Article provided for The Plumb Club by Kate Peterson, PC Performance Concepts
When you present jewelry, you’re not just selling a product.
You’re also selling the benefits of owning or giving that product. So, in sales presentations you need to be able to translate jewelry and its features into benefits that are meaningful to your customers.
A feature is basically a fact about a jewelry item. Some features can be measured or judged objectively. Examples include the 4Cs of diamond value and the fineness of the gold, platinum, or silver from which a ring is made. Others—like the fashion appeal of a particular color or the artistry of a design—are hard to quantify precisely, even though they’re definitely there.
A benefit, on the other hand, is something positive a feature means or does for a particular customer. It somehow fulfills psychological or emotional needs that the customer has for making the purchase, and when you state a benefit, you’re essentially saying, “If you buy this, you get this.”
Explaining how features work to the customer’s advantage is critical. If you can identify features, but can’t match them with significant benefits, you’re not answering the key customer question: “What’s in it for me?”
That a diamond has high clarity, fine color, and excellent cut might seem like a great reason to buy it. But if the customer is mainly interested in what the diamond will say about his feelings to the woman he loves, or his success to her friends, the bare facts probably won’t be enough. You need to interpret those facts in a way that addresses the real reasons for making the purchase. That takes identifying the customer’s motives during the
profiling phase of the selling process, and then linking features to appropriate benefits when you present your merchandise.
People usually buy jewelry for a combination of rational and emotional reasons. Rational reasons include lasting value, dependability, convenience, durability, versatility, and affordability. Examples of emotional reasons are romance, social status, fashion, achievement, love of beauty, and pride of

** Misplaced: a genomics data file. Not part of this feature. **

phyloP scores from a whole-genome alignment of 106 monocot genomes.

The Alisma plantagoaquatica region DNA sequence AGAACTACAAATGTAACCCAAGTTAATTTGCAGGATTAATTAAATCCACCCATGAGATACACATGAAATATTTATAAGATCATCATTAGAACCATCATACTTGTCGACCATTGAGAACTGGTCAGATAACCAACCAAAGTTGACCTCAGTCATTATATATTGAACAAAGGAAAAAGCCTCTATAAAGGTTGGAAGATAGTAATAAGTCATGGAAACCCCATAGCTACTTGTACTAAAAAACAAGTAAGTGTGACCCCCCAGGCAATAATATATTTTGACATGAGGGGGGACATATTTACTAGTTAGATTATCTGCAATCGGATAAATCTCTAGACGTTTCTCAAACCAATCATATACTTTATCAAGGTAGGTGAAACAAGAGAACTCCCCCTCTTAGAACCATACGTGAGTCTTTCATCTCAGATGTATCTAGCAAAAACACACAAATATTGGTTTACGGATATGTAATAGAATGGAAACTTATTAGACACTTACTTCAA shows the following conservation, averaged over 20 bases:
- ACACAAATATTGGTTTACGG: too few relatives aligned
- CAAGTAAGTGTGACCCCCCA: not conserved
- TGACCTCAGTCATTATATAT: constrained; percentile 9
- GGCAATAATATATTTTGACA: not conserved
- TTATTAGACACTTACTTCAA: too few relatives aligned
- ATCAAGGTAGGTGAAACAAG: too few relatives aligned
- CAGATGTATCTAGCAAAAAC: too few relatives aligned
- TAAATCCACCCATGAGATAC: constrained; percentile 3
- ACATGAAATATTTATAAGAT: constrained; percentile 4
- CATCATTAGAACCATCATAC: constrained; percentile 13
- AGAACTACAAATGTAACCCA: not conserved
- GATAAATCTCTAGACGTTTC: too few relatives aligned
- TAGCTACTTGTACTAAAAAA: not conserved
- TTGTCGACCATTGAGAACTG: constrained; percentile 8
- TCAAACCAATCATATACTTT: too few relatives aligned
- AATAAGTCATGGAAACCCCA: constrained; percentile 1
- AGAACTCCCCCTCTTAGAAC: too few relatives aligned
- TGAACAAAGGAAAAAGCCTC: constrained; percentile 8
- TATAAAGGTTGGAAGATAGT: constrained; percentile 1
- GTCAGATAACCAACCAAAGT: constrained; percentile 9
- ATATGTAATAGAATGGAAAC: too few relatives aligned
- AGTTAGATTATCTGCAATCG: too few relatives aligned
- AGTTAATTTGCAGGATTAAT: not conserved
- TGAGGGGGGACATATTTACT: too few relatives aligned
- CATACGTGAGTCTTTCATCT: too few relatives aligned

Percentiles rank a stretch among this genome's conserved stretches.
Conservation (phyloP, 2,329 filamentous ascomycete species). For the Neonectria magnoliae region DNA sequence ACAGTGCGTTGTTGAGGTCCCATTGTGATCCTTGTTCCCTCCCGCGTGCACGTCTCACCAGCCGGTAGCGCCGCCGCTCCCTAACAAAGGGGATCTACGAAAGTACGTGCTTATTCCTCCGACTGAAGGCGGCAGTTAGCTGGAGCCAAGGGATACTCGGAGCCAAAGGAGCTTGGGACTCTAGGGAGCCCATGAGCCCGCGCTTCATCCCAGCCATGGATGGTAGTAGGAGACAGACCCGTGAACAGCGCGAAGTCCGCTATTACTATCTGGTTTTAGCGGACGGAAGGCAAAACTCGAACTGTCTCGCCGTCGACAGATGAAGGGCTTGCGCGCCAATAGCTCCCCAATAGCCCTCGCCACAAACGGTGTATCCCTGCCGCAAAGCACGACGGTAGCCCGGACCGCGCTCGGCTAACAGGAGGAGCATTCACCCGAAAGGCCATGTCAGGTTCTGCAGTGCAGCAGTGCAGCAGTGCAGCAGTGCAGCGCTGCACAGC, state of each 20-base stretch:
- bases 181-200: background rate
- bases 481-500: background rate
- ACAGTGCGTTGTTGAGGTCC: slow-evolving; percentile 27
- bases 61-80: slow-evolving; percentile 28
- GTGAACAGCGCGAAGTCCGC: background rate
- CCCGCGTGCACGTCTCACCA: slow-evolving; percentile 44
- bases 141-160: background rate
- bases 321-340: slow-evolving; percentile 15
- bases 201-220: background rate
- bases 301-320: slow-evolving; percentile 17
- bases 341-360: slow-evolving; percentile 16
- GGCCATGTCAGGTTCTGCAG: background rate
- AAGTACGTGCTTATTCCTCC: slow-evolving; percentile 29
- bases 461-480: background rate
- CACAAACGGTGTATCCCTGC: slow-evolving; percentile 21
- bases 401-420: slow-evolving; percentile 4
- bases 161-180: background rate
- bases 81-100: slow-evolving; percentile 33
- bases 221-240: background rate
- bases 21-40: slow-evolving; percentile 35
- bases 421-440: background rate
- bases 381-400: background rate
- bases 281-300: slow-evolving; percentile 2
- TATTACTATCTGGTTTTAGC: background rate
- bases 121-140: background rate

A single feature can provide a number of different benefits. For instance, you could link high quality in a diamond to more than half the motives we just mentioned. But that doesn’t mean you can simply throw out a bunch of possibilities and hope some of them stick. You’ve got to do your best to target each customer’s motives with pinpoint precision.
As you’re presenting merchandise, try to gauge the customer’s reaction every time you state a feature-benefit combination. Be alert for both verbal and nonverbal clues. If you receive a positive response, keep moving in that direction. If not, stop, back up, do a little more profiling, and then try another approach.
You can link features and benefits with the word “so.” In other words, state the feature and follow it with “so you have,” “so you know,” “so you get,” and so forth. For example:
- This diamond’s high clarity and color grades make it very rare, so you know it sends the right message about your feelings.
- This ring has a Tiffany-style setting, so it makes the diamond stand out in all its brilliance and fire.
- This pink sapphire has excellent wearability, so you have a uniquely feminine color in a gem that’s tough enough to enjoy for a lifetime.”
- This bracelet has a double safety clasp, so you can wear it without worrying about so you losing it.
Of course, the benefits that speak to one customer may be completely meaningless to another. As a result, you must know all the facts—or features—about the jewelry you present. But you must also be prepared with an ample list of corresponding benefits from which to choose. This will allow you to tailor your presentations to different customers.
You might say this aspect of the selling process comes down to a fast-moving interplay interplay in which you take features and benefits you’re familiar with, and match them up with individual needs, wants, and desires you’re just discovering. Consider it a challenge, and enjoy the game!